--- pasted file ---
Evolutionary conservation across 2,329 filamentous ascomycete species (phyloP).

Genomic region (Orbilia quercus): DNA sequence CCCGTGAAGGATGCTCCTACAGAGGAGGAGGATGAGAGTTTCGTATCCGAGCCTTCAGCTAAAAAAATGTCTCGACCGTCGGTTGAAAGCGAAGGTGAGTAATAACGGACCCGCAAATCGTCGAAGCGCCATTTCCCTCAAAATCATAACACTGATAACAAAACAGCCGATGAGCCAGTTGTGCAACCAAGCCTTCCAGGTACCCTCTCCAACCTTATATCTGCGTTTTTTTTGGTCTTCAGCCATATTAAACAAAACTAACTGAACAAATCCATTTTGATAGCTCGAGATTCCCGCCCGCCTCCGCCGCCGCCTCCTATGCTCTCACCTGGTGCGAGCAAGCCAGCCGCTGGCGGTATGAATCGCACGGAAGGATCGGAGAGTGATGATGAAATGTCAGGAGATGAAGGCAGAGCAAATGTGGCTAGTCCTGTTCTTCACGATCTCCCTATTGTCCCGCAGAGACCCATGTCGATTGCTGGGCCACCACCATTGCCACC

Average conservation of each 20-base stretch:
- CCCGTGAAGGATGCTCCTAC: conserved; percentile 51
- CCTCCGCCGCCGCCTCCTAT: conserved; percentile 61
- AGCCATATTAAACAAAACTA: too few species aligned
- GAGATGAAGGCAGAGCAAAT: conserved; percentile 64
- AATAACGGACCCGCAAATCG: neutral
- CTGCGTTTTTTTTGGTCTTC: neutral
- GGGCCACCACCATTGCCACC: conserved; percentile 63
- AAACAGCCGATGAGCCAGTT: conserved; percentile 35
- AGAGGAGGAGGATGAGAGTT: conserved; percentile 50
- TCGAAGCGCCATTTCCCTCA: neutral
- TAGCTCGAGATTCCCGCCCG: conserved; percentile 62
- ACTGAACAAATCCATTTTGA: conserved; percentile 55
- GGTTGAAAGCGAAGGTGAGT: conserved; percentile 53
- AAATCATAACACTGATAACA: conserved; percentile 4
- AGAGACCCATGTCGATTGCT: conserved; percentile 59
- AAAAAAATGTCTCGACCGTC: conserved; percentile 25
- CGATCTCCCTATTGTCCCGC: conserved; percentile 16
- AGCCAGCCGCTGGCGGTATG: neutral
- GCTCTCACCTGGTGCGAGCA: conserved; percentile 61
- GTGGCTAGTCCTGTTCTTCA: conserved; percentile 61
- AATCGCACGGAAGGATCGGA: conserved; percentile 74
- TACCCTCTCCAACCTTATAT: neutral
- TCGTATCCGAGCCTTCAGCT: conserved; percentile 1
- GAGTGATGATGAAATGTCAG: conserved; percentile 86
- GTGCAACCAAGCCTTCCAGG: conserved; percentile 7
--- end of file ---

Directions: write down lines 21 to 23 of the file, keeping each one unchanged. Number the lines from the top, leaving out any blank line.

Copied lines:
- AGCCAGCCGCTGGCGGTATG: neutral
- GCTCTCACCTGGTGCGAGCA: conserved; percentile 61
- GTGGCTAGTCCTGTTCTTCA: conserved; percentile 61